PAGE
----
Each and every one of us who find ourselves in need of recalculating and adjusting to a new way of living, will one day break out of our protective cocoon and just as the butterfly – we will not only be changed, we will also be free
I was wandering through a quaint little store the other day when I chanced upon a beautiful dragonfly wall hanging, that quite literally, stopped me in my tracks. Instantly I thought of my mom and her almost childlike love of the dragonfly. I was transported back to a dust covered memory - of her sitting on the front porch giggling as what appeared to be a drunk dragonfly flew around haphazardly. With so many bad memories I cling to the good ones when they come. I felt my eyes tearing up while I stood there mesmerized by the wall hanging. Sometimes the loss of her feels like a gut punch when I least expect it. There had been so much bad but sometimes - there had been good too.
I chastised myself, as I walked out of the store, about allowing my emotions to get the better of me. It has been almost two years since she died, actually, the anniversary is fast approaching, and I should have found some closure by now. Well, at least that is what people tell me - that I need closure. I need to move on. Ok, fine - to be honest, I tell myself this all the time too. Everyone always needs the ever elusive closure. People are looking for it at the end of failed relationships, after death, after loss, and well, after anything really that comes to an end.
Honestly, I can't stand the word. The definition of closure is: the act or process of closing something. Closing something like a door or a road and not some huge part of one's life that is suddenly empty, hollow and shattered. You find closure when you leave a job and start a new one. You find closure when you pay off bills.
It was running into a road closure that got me thinking about life and finding the elusive closure.
Picture this; you are driving your normal route to work, you go to make the same right hand turn that you have made every day for ten years, and you are greeted by a ginormous sign that reads "Closed." You wail. You get angry. It throws a wrench into your entire morning. Then, you accept it as fact, recalculate your route, and you continue on. Know what? Same basic premises applies in life too.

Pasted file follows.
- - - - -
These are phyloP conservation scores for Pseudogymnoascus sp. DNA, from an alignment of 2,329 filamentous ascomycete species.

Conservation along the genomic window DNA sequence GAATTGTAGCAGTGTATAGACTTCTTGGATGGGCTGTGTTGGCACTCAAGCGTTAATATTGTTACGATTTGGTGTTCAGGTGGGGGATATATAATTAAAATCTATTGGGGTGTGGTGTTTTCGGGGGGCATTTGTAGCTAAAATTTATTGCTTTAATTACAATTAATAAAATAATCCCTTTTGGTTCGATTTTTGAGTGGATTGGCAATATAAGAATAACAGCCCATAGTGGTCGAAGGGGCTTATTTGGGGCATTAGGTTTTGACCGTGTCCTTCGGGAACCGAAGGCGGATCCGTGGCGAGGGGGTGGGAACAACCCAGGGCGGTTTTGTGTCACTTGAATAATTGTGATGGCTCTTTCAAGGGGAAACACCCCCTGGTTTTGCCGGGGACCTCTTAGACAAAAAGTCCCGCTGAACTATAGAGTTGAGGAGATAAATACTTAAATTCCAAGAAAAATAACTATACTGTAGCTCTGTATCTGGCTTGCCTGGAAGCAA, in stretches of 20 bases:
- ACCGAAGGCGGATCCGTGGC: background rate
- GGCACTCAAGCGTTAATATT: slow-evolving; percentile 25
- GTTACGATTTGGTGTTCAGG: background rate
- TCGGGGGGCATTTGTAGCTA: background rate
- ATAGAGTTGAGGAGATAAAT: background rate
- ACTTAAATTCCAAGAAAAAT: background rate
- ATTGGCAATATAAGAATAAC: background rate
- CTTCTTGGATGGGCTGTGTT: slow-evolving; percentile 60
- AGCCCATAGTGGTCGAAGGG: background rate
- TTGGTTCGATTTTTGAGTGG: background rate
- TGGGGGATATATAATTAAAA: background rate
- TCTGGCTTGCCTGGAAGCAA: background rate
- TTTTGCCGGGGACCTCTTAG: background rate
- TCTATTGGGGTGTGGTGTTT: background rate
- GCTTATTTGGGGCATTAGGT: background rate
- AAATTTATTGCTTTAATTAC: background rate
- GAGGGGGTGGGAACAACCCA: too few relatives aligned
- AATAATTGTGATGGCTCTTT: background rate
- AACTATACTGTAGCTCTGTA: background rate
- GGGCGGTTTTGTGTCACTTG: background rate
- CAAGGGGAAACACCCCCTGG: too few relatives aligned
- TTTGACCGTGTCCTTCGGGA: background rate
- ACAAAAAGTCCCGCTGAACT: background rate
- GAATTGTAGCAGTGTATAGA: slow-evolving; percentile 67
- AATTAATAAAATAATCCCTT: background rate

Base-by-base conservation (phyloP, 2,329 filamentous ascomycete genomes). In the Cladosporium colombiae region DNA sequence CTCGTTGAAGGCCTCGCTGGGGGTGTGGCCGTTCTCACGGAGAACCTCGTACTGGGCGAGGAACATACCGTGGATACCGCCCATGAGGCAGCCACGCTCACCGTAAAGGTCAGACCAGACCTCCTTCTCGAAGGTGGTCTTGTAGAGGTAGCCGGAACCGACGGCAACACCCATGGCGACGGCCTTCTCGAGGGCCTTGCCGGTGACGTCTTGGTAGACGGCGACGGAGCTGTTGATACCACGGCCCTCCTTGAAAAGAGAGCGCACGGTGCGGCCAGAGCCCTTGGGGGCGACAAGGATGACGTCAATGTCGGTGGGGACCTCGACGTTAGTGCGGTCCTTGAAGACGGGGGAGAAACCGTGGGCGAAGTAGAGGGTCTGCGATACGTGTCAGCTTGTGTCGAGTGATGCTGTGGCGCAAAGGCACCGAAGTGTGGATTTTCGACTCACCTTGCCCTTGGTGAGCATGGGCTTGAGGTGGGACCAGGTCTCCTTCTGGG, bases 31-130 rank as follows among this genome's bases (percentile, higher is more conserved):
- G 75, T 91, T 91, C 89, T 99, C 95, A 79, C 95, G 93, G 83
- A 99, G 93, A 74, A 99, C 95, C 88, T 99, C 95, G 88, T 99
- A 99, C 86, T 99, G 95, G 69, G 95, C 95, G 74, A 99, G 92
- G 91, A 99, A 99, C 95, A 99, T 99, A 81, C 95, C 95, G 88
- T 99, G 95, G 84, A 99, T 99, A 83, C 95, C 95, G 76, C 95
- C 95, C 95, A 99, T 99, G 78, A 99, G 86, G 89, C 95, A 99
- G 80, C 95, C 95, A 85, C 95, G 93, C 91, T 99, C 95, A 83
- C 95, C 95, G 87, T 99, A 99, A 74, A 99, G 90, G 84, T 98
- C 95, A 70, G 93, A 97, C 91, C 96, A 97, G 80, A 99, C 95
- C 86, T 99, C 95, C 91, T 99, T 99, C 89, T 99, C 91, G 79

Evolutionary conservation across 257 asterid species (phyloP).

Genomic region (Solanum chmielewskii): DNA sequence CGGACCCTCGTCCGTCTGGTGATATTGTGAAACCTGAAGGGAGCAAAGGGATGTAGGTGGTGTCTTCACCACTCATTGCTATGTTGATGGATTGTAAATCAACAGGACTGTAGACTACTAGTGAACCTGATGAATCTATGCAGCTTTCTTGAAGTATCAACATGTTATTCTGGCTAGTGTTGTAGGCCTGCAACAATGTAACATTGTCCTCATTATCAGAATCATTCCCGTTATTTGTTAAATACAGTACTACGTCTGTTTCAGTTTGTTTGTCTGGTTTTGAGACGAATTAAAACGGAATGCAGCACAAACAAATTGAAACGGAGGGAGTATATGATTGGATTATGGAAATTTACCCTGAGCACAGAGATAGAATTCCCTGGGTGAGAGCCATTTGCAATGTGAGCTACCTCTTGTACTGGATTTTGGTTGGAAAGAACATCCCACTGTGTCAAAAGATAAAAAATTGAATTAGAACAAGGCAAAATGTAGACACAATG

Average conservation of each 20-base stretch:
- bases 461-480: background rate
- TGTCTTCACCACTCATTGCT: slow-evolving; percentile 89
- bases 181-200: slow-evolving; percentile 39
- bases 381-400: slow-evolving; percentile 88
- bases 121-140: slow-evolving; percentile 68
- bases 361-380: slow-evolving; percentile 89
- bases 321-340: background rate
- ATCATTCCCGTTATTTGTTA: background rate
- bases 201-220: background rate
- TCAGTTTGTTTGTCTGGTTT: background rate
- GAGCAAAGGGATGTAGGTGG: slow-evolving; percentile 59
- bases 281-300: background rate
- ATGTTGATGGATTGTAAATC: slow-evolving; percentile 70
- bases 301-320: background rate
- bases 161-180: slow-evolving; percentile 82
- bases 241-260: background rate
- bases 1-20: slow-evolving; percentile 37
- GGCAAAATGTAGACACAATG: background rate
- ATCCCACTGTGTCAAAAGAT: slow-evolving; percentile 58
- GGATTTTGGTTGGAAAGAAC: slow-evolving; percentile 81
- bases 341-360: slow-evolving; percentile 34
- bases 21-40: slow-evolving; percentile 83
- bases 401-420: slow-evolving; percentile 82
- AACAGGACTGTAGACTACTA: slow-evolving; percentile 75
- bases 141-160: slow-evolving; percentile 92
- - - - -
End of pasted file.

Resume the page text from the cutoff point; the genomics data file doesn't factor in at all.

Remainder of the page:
There are so many circumstances in life when you will never find closure. How could you really? Closure means that you are no longer affected by something. Closure means you have forgotten the pain, the heartache and have healed completely. Maybe some people can. Maybe some people can cauterize a broken heart, can cement in a hole in their life left by someone they loved. Maybe they can - doesn't mean that you have too.
After finding that detour and having to figure out a new way to get to work - it dawned on me. You don't suffer a big loss, an ended relationship or death of a loved one and POOF! One day find that you are over it. You just don't. It doesn't work that way. Regardless of what people tell you need to do or how you just need to find some closure and move on.
Forget finding closure. Instead, focus on recalculating.
Recalculating. When a sudden loss occurs - so does a shift in your reality. Whether you wanted it or not - your world changed the second it happened. Be it the moment your divorce was final, the last breath of a loved one or whatever the life event, when it happened - your reality changed. You must give yourself time to grieve. You must allow the tears to flow, the anger to rise and the full gamut of emotions to run their course. You will feel totally out-of-control and helpless. You will feel lost and insecure. You will want the pain to end, the sadness to depart and you will want to feel the joy of life again. But, because closure is so incomprehensible, you stall out. Stop thinking about closure. You may never be ready to let go of some of the sadness, you may never fill the empty hole someone left behind. You don't have to. Recalculate your life to acclimate to your new reality and go from there. This is now your starting point. Your go forward point. Make the needed adjustments and give yourself permission to move on. By acclimating to your new reality, by embracing your loss and making some form of peace with it, you allow yourself the first steps of moving on.
As I write this I find that I am visualizing a caterpillar.
The caterpillar is who I was before losing my mom. Actually, in the past few years I have lost a lot and my reality has sifted, re-shifted and shifted again every time. I realize that I have pulled myself, like the caterpillar, into a cocoon of sorts. A protective shield. I know now that after a period of time - I, like the caterpillar, will decide when I am ready to break free. However, it won't be because I have embraced closure. It will be because I allowed myself time to acclimate to my new reality. That while I may still feel sadness, I will feel the pull of life even more.
Each and every one of us who find ourselves in need of recalculating and adjusting to a new way of living, will one day break out of our protective cocoon and just as the butterfly – we will not only be changed, we will also be free.
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